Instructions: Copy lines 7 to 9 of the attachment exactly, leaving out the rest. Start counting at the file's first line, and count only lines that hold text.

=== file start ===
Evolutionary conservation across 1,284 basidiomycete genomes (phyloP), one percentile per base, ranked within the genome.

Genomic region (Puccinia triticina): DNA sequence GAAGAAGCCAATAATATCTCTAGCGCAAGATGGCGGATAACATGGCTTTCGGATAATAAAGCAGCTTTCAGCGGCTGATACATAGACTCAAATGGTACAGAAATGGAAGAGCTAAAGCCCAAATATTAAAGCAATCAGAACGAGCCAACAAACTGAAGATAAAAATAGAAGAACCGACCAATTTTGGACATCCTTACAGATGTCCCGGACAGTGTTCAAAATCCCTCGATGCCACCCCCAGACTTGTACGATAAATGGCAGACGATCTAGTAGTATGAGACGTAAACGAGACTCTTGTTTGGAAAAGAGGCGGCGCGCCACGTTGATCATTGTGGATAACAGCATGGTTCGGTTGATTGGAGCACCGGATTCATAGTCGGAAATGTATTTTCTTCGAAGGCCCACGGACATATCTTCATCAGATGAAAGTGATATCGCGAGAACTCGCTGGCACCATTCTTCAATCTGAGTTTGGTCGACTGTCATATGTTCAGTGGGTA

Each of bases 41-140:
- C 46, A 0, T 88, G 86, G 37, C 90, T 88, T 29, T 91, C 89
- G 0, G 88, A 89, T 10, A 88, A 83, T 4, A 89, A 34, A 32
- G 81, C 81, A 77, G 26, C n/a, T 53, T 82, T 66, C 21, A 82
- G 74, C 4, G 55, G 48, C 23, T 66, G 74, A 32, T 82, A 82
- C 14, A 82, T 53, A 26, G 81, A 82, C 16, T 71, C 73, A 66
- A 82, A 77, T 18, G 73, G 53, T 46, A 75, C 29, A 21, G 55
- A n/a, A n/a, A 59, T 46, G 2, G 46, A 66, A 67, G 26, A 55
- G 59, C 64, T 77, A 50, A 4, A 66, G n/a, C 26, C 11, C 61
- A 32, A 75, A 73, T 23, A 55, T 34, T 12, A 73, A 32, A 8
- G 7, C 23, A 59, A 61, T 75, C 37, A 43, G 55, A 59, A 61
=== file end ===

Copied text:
- G 74, C 4, G 55, G 48, C 23, T 66, G 74, A 32, T 82, A 82
- C 14, A 82, T 53, A 26, G 81, A 82, C 16, T 71, C 73, A 66
- A 82, A 77, T 18, G 73, G 53, T 46, A 75, C 29, A 21, G 55